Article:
Irish Senator Mark Daly is calling on Irish Americans to have their say on the most appropriate way for the Irish State to treat Amhrán na bhFiann.

Should there be guidelines in place for how and when the Irish National Anthem is used and how it is respected? In light of the recent NFL anthem protests, Irish Senator Mark Daly, Rapporteur of the Seanad  [Senate] Public Consultation Committee, is calling on the millions of Americans who claim Irish heritage to have their say on how we treat the Irish National Anthem, Amhrán na bhFiann (or The Soldier's Song in English).

Any Irish person, wherever they are in the world, is welcomed to take part in the public consultation by sending their views to the committee on the most appropriate way that the Irish State can treat and respect the anthem and whether this calls for guidelines to be put in place to ensure that it is respected in this way.

“Amhrán na bhFiann / The Soldiers’ Song is a crucial and core part of how the State commemorates events and people. It is right that we have rules and guidelines in place to ensure it is treated with respect,” said Fianna Fáil Senator Daly.

“The Committee, and I, are very clear in our determination to hear and receive as many views and opinions as possible on the National Anthem.

“Our National Anthem should be respected and used appropriately. It is used right across the State, and abroad, to signify and commemorate important events and occasions. It’s only right that we have clear guidelines in place, and it’s equally right that the Irish people are involved in designing those same guidelines.”

Read more: Will changing Ireland’s national anthem make Ireland more welcoming?

The Irish National Anthem has been out of copyright for five years

Senator Mark Daly wishes to implement guideline to protect the Irish National Anthem. Image:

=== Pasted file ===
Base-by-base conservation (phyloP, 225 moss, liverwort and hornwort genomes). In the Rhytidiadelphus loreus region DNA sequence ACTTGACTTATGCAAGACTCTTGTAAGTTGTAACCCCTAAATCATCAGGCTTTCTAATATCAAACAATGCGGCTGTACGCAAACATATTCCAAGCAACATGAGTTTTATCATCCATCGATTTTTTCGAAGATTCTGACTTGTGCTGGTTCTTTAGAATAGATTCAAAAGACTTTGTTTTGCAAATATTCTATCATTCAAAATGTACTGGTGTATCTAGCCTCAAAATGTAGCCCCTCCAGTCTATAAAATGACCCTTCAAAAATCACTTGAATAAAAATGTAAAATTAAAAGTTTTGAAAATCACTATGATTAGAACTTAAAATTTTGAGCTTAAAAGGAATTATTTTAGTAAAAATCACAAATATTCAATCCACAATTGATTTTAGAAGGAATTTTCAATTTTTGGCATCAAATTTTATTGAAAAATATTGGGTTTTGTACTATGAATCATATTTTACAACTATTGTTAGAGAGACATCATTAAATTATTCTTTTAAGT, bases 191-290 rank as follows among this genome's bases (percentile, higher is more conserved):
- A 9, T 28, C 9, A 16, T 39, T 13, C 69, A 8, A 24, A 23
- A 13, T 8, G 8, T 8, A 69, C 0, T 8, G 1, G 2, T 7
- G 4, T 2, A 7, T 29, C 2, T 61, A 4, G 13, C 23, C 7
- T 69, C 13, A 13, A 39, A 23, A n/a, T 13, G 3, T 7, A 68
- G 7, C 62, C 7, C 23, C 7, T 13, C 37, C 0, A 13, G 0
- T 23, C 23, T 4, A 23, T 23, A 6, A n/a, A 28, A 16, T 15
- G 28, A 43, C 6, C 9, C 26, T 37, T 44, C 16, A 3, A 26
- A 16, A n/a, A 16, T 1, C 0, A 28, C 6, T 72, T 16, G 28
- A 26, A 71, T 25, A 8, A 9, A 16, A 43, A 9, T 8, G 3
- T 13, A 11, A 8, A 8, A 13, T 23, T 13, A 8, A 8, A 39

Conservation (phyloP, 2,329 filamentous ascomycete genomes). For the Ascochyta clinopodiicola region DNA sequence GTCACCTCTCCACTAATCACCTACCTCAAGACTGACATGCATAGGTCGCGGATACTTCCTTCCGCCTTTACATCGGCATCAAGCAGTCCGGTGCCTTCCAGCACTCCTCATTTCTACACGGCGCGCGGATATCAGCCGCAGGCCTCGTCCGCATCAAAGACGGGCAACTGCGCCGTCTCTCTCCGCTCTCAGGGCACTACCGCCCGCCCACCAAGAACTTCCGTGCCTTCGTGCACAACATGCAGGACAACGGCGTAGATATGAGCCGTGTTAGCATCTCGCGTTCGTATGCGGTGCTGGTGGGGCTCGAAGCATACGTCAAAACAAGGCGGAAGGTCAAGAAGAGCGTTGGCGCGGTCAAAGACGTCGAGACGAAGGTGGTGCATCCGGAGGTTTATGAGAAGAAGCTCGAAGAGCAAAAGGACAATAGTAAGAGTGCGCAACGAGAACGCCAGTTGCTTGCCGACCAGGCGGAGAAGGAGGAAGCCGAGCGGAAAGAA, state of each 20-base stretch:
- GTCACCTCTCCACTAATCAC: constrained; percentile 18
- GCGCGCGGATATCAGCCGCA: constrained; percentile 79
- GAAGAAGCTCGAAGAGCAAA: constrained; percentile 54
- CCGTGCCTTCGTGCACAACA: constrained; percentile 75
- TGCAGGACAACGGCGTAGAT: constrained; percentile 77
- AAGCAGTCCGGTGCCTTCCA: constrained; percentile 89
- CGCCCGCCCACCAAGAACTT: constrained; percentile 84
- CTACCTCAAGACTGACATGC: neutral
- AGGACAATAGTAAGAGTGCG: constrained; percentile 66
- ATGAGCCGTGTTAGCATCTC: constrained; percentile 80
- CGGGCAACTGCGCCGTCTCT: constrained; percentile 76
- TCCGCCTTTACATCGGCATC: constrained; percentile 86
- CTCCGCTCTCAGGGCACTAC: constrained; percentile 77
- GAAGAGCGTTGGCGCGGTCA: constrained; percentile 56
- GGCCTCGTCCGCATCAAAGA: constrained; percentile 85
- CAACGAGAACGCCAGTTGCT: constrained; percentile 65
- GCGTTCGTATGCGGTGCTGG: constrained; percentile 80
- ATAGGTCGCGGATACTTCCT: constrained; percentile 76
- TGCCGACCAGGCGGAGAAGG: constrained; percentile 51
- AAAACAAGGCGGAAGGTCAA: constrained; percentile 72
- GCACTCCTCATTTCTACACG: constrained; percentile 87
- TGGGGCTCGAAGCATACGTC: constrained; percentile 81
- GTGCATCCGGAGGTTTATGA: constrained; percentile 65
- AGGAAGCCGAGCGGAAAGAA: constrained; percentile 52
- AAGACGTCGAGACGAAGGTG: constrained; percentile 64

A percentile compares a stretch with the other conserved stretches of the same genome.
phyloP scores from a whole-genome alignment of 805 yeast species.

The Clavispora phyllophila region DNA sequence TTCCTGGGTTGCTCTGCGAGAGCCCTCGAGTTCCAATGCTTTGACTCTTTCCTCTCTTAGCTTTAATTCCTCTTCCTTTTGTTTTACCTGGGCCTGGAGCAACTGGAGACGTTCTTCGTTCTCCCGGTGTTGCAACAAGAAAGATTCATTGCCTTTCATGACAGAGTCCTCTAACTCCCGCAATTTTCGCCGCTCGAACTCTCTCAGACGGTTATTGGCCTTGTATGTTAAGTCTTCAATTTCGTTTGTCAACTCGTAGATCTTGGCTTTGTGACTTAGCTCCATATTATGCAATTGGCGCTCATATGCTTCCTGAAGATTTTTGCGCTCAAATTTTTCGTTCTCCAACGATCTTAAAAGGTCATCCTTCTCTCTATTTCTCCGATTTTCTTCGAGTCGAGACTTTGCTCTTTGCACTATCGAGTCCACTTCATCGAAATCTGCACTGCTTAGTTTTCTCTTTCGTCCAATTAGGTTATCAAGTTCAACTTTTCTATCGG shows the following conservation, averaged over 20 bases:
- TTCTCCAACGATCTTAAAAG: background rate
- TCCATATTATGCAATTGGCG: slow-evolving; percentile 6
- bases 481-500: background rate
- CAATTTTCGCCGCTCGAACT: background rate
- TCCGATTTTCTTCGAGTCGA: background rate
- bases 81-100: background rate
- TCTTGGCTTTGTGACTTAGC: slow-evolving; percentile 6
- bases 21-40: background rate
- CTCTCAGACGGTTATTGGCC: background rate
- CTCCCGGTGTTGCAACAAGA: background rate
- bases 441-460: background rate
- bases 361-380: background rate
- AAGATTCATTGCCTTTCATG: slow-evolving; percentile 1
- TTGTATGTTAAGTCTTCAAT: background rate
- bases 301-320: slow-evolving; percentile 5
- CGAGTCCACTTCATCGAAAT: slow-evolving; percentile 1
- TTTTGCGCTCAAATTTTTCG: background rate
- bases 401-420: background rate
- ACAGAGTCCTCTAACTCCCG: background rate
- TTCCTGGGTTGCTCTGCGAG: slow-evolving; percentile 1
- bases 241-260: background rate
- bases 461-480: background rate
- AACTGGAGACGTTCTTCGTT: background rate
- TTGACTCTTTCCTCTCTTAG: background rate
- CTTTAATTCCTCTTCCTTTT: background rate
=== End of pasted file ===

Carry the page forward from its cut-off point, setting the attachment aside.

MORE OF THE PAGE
Senator Mark Daly wishes to implement guideline to protect the Irish National Anthem. Image:

The Irish National Anthem, in both Irish and English, has been out of copyright since 2012, leaving some concerned that the national symbol is now left in a precarious position where it could be disrespected.

“The basis of this public consultation comes from the recent change to the copyright of both the music, and lyrics, in Irish and English of Amhrán na bhFiann. All are now out of copyright since 2012, and it’s imperative that rules and guidelines are put in place to protect the anthem,” continued Daly.

“The lack of strict copyright in place for the national anthem has left this important state symbol exposed.”

In particular, the recent protests taking place across the USA where sports players are choosing to take a knee during the National Anthem to highlight systematic racism within the country and the unwarranted police brutality that has led to the deaths of many innocent black men and women, has caused the Senate committee to contemplate how the Irish anthem should be treated.

“The issue of the NFL protest is part of the discussion in Ireland, on what to do in the event of a protest during the playing of the anthem,” Daly said in an email to IrishCentral.

While the #TakeAKnee protests, sparked by former San Francisco 49ers Quarterback Colin Kaepernick, have since moved outside of the NFL itself to high school and college football leagues, as well as to leagues in other sports, it is yet to appear within Irish teams.